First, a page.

How the owners of Comedy Bar transformed an Eritrean pool hall in Bloorcourt into the official clubhouse of the city’s smartest, freakiest, most innovative young comedians—and helped bring a neighbourhood to life.
On the south side of Bloor Street West, past the woman who plays her guitar in front of the LCBO at Ossington, past Long & McQuade, the sheesha lounge and the hardware stores, above a wide set of carpeted stairs, “COMEDY BAR” glows in red neon lights on top of a modest marquee. Down the stairs, a line of people snakes around an L-shaped bar, leading to a set of black curtains at the back of the room. On the left, a hand-drawn sign is taped to the wall, shouting in big block letters: “WELCOME SPACEMEN.”
The curtains pull back and the line slithers into the dark theatre for Sunday Night Live, a weekly show featuring Comedy Bar’s resident sketch* troupe, The Sketchersons, plus a guest host. This week’s guests are Ajay Fry and Teddy Wilson of the Space Channel show InnerSPACE—hence the welcome banner. The Sketchersons open the show by assuring the incoming “spacemen” that they will be welcomed to Comedy Bar, and Earth, and have nothing to fear.
Under the tutelage of head writer Jon Blair, the ensuing sketches are clever and well executed. The troupe writes for an audience of enthusiastic regulars, and the scenes flow seamlessly between topical and conceptual, never collapsing into self-indulgent frat-boy antics. One, starring Fry and Wilson, takes place at a cell-phone kiosk at the Dufferin Mall. During the weekly newscast (think SNL’s Weekend Update), Blair plays a thumb-waving Giorgio Mammoliti eagerly promoting his vision of turning the Toronto Island into “Hooker Island.” A Red Hot Chili Peppers tribute band interrupts halfway through the show to do a cover of “If You Have to Ask.” They cap off the show with another song, and the troupe comes out to bow and invite the audience to stay and get drunk. Monday’s a holiday, they remind everyone, so no excuses.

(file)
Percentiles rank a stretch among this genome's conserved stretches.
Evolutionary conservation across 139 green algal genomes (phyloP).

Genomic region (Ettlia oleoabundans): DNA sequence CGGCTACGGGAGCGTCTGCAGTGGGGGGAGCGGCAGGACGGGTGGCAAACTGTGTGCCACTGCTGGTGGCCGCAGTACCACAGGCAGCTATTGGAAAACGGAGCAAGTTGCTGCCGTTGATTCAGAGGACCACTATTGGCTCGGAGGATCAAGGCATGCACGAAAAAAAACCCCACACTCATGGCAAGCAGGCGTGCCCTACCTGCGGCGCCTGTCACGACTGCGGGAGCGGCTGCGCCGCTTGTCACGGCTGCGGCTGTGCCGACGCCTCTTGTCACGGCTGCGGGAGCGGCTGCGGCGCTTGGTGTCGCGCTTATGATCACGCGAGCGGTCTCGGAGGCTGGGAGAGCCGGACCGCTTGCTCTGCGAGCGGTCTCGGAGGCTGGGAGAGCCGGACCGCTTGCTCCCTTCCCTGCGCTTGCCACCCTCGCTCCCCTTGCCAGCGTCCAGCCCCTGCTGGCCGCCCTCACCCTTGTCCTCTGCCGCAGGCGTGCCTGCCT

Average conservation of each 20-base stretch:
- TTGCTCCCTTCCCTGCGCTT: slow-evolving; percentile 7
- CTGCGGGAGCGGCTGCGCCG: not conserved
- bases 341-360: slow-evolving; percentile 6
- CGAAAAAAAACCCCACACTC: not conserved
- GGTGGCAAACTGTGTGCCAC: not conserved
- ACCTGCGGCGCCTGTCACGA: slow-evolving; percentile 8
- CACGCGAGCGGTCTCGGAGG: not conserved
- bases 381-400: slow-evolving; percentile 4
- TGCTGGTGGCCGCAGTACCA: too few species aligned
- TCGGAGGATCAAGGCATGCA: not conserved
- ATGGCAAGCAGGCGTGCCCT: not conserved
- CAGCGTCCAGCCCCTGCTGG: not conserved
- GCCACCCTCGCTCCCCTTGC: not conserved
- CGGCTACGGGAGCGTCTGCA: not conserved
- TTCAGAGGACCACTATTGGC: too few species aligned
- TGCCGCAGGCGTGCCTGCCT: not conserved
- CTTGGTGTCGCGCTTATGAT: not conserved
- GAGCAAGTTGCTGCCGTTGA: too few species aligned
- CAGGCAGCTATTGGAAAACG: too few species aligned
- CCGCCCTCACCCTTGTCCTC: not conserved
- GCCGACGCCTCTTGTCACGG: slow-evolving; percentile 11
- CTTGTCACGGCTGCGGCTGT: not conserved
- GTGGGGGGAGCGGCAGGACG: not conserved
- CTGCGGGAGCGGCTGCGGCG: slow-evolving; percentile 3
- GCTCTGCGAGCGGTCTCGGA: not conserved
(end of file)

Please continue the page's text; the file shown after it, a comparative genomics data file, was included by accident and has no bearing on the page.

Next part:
Modelled on the now-legendary L.A. troupe The Groundlings, The Sketchersons have developed something of a cult following since Comedy Bar opened four years ago. In a city where the comedy scene is dominated by franchises like Second City and Yuk Yuk’s, Comedy Bar is an underground oddity. From sketch to stand-up to improv to formats that verge on the indescribable (google “Egg Zeppelin”), the bar encourages performers to get freaky with format. One popular show, Mantown, described as an “improvised frat party,” features four male comics drinking beer and doing word-associations. In the improv competition Catch 23, teams of comics have 23 minutes over four rounds to win points from the audience and an “expert” judge. The catch: They don’t know how much time they’ve used up until the last round.
It’s not only local comics who hoist their freak flags on Comedy Bar’s marquee. The bar has brought in comedy-nerd favourites like Andy Kindler, whose annual “State of the Industry” speech at Montreal’s Just For Laughs festival is a favourite among comedians, and gonzo comic Neil Hamburger.
Located in a former Eritrean pool hall, Comedy Bar is the brainchild of Toronto comedian Gary Rideout Jr., 33, and his friend James Elksnitis, 31, formerly a Bay Street banker. When it opened in the spring of 2008, the Toronto Star called it an “unassuming joint in sleepy Bloor-Dovercourt village.” Four years later, thanks to this unassuming joint, Toronto’s comedy scene is waking up.
Unlike any other venue in Toronto, Comedy Bar has managed to harness a far-flung community of young comics who embrace a kind of spontaneous, chaotic energy in their performances. It opens its doors to Toronto’s orphaned independent talent, wandering the streets like vagrants looking for rooms to play and people to amuse. As comedian Pat Thornton puts it, “The community has a clubhouse now.”
THE GRID PODCAST: What makes Comedy Bar work? On the latest episode of The Grid Podcast, Lara Zarum talks with associate editor David Topping about the business of being funny 24/7. Listen here, or get it from iTunes.